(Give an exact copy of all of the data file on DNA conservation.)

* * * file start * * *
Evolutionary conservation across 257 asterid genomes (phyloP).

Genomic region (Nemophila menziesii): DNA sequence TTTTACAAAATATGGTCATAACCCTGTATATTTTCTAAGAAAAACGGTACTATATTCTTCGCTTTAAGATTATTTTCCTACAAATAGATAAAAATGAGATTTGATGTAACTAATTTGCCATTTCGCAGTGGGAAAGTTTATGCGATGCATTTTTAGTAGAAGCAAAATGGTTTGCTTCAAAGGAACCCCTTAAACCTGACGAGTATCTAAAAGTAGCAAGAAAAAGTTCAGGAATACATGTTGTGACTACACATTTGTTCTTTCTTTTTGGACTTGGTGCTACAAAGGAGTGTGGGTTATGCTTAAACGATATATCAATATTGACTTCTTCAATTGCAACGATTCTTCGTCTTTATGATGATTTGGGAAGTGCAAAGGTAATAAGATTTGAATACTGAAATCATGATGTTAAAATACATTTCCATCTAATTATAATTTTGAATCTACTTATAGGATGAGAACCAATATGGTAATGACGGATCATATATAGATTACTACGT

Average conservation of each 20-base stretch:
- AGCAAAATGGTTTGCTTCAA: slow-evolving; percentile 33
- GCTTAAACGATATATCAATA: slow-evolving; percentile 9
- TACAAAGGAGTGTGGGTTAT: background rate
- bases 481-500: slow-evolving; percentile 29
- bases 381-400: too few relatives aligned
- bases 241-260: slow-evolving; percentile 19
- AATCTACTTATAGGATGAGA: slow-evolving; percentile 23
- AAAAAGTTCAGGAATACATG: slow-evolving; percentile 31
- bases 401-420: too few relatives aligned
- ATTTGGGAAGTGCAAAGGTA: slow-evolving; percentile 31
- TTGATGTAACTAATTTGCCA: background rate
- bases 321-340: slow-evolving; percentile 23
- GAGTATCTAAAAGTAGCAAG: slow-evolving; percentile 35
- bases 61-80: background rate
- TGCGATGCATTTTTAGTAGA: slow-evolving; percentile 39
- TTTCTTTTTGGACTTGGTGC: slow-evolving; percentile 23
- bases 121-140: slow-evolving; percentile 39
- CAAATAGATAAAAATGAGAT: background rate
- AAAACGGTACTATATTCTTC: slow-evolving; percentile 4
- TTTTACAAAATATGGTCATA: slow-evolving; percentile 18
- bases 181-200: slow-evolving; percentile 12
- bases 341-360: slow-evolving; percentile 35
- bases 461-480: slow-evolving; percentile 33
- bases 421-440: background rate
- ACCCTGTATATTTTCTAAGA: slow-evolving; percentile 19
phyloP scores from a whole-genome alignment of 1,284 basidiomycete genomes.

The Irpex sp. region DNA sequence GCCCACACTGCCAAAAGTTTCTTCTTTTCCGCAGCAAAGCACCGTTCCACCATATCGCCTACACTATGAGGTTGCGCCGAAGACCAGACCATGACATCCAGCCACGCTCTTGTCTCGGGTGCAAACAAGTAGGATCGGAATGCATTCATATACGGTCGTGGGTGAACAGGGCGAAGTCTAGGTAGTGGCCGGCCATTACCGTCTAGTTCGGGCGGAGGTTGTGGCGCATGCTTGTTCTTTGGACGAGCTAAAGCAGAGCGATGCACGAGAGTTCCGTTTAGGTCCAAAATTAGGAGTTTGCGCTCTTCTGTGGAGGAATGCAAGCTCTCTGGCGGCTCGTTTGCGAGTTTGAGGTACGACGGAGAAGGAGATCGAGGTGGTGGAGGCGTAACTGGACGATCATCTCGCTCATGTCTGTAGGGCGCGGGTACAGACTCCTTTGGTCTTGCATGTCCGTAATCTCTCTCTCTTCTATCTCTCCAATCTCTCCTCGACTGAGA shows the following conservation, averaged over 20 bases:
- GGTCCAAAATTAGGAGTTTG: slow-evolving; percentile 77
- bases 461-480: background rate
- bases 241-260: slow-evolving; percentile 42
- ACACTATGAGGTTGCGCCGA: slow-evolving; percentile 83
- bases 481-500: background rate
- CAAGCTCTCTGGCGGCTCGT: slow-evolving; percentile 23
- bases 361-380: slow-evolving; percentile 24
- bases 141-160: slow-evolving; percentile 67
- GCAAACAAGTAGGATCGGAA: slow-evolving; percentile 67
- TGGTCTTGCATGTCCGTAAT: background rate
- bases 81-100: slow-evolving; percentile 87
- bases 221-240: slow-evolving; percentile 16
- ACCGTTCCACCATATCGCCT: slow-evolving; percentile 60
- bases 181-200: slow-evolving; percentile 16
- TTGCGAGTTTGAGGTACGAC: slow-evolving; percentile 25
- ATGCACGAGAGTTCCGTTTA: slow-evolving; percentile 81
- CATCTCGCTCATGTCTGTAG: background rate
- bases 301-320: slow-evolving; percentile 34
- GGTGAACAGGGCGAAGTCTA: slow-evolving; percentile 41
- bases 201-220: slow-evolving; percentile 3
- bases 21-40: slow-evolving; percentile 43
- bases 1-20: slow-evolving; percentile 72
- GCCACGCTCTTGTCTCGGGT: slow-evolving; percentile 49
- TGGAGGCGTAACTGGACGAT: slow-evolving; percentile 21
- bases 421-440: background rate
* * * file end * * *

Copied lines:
Evolutionary conservation across 257 asterid genomes (phyloP).

Genomic region (Nemophila menziesii): DNA sequence TTTTACAAAATATGGTCATAACCCTGTATATTTTCTAAGAAAAACGGTACTATATTCTTCGCTTTAAGATTATTTTCCTACAAATAGATAAAAATGAGATTTGATGTAACTAATTTGCCATTTCGCAGTGGGAAAGTTTATGCGATGCATTTTTAGTAGAAGCAAAATGGTTTGCTTCAAAGGAACCCCTTAAACCTGACGAGTATCTAAAAGTAGCAAGAAAAAGTTCAGGAATACATGTTGTGACTACACATTTGTTCTTTCTTTTTGGACTTGGTGCTACAAAGGAGTGTGGGTTATGCTTAAACGATATATCAATATTGACTTCTTCAATTGCAACGATTCTTCGTCTTTATGATGATTTGGGAAGTGCAAAGGTAATAAGATTTGAATACTGAAATCATGATGTTAAAATACATTTCCATCTAATTATAATTTTGAATCTACTTATAGGATGAGAACCAATATGGTAATGACGGATCATATATAGATTACTACGT

Average conservation of each 20-base stretch:
- AGCAAAATGGTTTGCTTCAA: slow-evolving; percentile 33
- GCTTAAACGATATATCAATA: slow-evolving; percentile 9
- TACAAAGGAGTGTGGGTTAT: background rate
- bases 481-500: slow-evolving; percentile 29
- bases 381-400: too few relatives aligned
- bases 241-260: slow-evolving; percentile 19
- AATCTACTTATAGGATGAGA: slow-evolving; percentile 23
- AAAAAGTTCAGGAATACATG: slow-evolving; percentile 31
- bases 401-420: too few relatives aligned
- ATTTGGGAAGTGCAAAGGTA: slow-evolving; percentile 31
- TTGATGTAACTAATTTGCCA: background rate
- bases 321-340: slow-evolving; percentile 23
- GAGTATCTAAAAGTAGCAAG: slow-evolving; percentile 35
- bases 61-80: background rate
- TGCGATGCATTTTTAGTAGA: slow-evolving; percentile 39
- TTTCTTTTTGGACTTGGTGC: slow-evolving; percentile 23
- bases 121-140: slow-evolving; percentile 39
- CAAATAGATAAAAATGAGAT: background rate
- AAAACGGTACTATATTCTTC: slow-evolving; percentile 4
- TTTTACAAAATATGGTCATA: slow-evolving; percentile 18
- bases 181-200: slow-evolving; percentile 12
- bases 341-360: slow-evolving; percentile 35
- bases 461-480: slow-evolving; percentile 33
- bases 421-440: background rate
- ACCCTGTATATTTTCTAAGA: slow-evolving; percentile 19
phyloP scores from a whole-genome alignment of 1,284 basidiomycete genomes.

The Irpex sp. region DNA sequence GCCCACACTGCCAAAAGTTTCTTCTTTTCCGCAGCAAAGCACCGTTCCACCATATCGCCTACACTATGAGGTTGCGCCGAAGACCAGACCATGACATCCAGCCACGCTCTTGTCTCGGGTGCAAACAAGTAGGATCGGAATGCATTCATATACGGTCGTGGGTGAACAGGGCGAAGTCTAGGTAGTGGCCGGCCATTACCGTCTAGTTCGGGCGGAGGTTGTGGCGCATGCTTGTTCTTTGGACGAGCTAAAGCAGAGCGATGCACGAGAGTTCCGTTTAGGTCCAAAATTAGGAGTTTGCGCTCTTCTGTGGAGGAATGCAAGCTCTCTGGCGGCTCGTTTGCGAGTTTGAGGTACGACGGAGAAGGAGATCGAGGTGGTGGAGGCGTAACTGGACGATCATCTCGCTCATGTCTGTAGGGCGCGGGTACAGACTCCTTTGGTCTTGCATGTCCGTAATCTCTCTCTCTTCTATCTCTCCAATCTCTCCTCGACTGAGA shows the following conservation, averaged over 20 bases:
- GGTCCAAAATTAGGAGTTTG: slow-evolving; percentile 77
- bases 461-480: background rate
- bases 241-260: slow-evolving; percentile 42
- ACACTATGAGGTTGCGCCGA: slow-evolving; percentile 83
- bases 481-500: background rate
- CAAGCTCTCTGGCGGCTCGT: slow-evolving; percentile 23
- bases 361-380: slow-evolving; percentile 24
- bases 141-160: slow-evolving; percentile 67
- GCAAACAAGTAGGATCGGAA: slow-evolving; percentile 67
- TGGTCTTGCATGTCCGTAAT: background rate
- bases 81-100: slow-evolving; percentile 87
- bases 221-240: slow-evolving; percentile 16
- ACCGTTCCACCATATCGCCT: slow-evolving; percentile 60
- bases 181-200: slow-evolving; percentile 16
- TTGCGAGTTTGAGGTACGAC: slow-evolving; percentile 25
- ATGCACGAGAGTTCCGTTTA: slow-evolving; percentile 81
- CATCTCGCTCATGTCTGTAG: background rate
- bases 301-320: slow-evolving; percentile 34
- GGTGAACAGGGCGAAGTCTA: slow-evolving; percentile 41
- bases 201-220: slow-evolving; percentile 3
- bases 21-40: slow-evolving; percentile 43
- bases 1-20: slow-evolving; percentile 72
- GCCACGCTCTTGTCTCGGGT: slow-evolving; percentile 49
- TGGAGGCGTAACTGGACGAT: slow-evolving; percentile 21
- bases 421-440: background rate